European Union leaders open a difficult summit Thursday, facing an east-west rift over who should pay most to entice developing nations to sign up to a new global climate change pact.
They will also hold a first debate on who should fill the club's newly created post of EU president and other top jobs after Czech objections over the bloc's treaty held them back from clinching a full deal at the two-day meeting.
Summit chairman Fredrik Reinfeldt, the Swedish prime minister, appealed to his EU counterparts to compromise on offering a climate aid figure, which he said was key to breaking the deadlock in international negotiations before the December climate summit in Copenhagen.
The European Commission has recommended EU nations pay up to ⁈lion ($22.18 billion) a year to developing nations, however aid and environmental groups say Europe should be prepared to pay ⁈lion a year by 2020.
Reinfeldt warned the 27-nation bloc's self-proclaimed leadership on climate change was on the line.
"It's crucial because we have a risk for a clear deadlock in the negotiations," said Reinfeldt. "The emerging economies are looking for financing and without it they will not make the required reduction targets."
Negotiations between EU governments on how to fund such aid collapsed last week amid deep disagreement among finance ministers over how to share the costs.
Poland and other poorer eastern EU member states are demanding richer, older states like Germany and France pay substantially more to such a fund. They argue amid the financial crisis they can ill afford to fork over millions and are blaming older members, that have polluted more over past years to give more.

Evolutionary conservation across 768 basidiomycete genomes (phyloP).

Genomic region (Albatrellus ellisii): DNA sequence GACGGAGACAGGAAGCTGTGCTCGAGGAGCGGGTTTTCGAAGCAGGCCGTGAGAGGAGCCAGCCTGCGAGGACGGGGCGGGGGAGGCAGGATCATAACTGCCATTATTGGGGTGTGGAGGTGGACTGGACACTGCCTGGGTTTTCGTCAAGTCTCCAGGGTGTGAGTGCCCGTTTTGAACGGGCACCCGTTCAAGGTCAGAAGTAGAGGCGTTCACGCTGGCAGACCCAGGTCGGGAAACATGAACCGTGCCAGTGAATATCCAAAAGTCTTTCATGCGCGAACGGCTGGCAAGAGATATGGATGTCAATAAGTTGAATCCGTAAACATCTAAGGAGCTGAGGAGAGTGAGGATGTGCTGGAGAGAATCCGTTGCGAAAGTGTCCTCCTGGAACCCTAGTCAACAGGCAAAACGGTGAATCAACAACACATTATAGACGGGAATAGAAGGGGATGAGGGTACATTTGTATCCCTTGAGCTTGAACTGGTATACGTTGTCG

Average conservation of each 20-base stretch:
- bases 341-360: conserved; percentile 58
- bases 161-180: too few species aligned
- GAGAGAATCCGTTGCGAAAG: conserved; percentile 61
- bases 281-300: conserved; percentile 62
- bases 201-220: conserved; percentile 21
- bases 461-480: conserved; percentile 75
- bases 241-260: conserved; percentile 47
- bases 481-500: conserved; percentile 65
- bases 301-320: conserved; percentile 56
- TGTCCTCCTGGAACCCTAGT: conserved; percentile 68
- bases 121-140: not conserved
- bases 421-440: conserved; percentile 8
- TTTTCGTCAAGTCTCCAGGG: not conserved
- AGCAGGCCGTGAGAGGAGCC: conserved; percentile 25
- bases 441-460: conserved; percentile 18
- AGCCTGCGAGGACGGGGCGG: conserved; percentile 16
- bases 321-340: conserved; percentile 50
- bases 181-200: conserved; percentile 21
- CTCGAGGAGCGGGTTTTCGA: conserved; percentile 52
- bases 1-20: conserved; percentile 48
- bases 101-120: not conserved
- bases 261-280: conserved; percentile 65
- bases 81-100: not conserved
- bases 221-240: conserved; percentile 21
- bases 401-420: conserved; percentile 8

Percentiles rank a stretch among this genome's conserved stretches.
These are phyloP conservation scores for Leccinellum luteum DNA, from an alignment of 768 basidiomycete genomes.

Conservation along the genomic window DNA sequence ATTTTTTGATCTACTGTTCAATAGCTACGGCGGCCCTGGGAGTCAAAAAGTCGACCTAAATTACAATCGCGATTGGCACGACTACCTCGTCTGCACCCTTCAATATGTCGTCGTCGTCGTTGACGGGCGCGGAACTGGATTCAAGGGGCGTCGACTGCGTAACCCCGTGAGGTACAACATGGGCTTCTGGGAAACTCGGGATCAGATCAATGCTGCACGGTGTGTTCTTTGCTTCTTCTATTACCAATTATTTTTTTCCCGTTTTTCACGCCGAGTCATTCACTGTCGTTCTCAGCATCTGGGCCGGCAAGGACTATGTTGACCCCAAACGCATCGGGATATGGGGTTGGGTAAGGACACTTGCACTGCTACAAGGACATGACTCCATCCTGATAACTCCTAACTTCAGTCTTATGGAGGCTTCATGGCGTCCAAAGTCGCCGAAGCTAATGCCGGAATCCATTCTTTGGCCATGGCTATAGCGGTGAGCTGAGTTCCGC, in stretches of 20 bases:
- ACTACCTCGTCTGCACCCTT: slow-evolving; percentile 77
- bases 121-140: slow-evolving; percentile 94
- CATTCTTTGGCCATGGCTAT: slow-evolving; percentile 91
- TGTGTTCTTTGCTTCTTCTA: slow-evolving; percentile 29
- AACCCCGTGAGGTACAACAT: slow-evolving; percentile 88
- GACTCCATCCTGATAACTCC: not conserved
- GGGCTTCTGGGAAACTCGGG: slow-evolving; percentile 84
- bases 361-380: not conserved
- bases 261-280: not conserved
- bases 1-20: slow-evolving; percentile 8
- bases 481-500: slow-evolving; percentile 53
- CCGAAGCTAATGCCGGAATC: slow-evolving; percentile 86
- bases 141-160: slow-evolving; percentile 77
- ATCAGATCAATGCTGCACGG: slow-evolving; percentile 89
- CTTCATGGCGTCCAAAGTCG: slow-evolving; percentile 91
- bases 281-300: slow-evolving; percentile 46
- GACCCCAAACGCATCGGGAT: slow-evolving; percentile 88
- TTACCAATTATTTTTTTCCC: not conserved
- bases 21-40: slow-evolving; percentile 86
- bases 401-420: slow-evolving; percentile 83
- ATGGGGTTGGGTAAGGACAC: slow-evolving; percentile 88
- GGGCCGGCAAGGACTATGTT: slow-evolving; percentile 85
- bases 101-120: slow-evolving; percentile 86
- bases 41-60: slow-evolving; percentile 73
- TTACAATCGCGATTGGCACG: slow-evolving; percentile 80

Warsaw demands a deal that will link national contributions to past responsibility for adding carbon dioxide to the atmosphere.
The disagreement has meant EU governments have postponed a plan to put a figure on their aid, delays that threaten to scuttle a deal at the U.N. Copenhagen summit.
Wealthy nations are seeking broad controls on emissions from all countries in the new pact, which is supposed to replace the U.N.'s 1997 Kyoto Protocol on carbon dioxide emissions.
But developing countries say industrialized nations _ who are responsible for much of the carbon dioxide released into the atmosphere _ should carry most of the burden, saying tough emissions limits on poor countries would likely hamper their economic growth.
Leaders will also have their hands full with the EU's reform treaty and the refusal so far of lone holdout Czech President Vaclav Klaus to sign it.
Diplomats are confident however that EU leaders can agree to Klaus's demand for an opt-out from the treaty's Charter of Fundamental Rights.
Klaus, an ardent euroskeptic, is demanding an opt-out as condition for his signature over fears the charter will be used by ethnic Germans to reclaim land they lost in the Czech Republic after World War II.
Klaus is the only one yet to sign the treaty which streamlines decision-making and adds key posts like an EU president, and a more powerful foreign policy chief to boost the bloc's global influence.
Heated behind-the-scenes horse-trading of who will fill those posts has already started, despite the treaty dispute with Klaus.
Former British Prime Minister Tony Blair, Luxembourg Premier Jean-Claude Juncker, and former Irish President Mary Robinson have all been pushed to become the EU's first full-time president.
Powers and tasks of the new EU chair have not yet been defined by the leaders, and agreeing to a name is linked to negotiations on filling the other open jobs of foreign policy chief and 25 commissioners.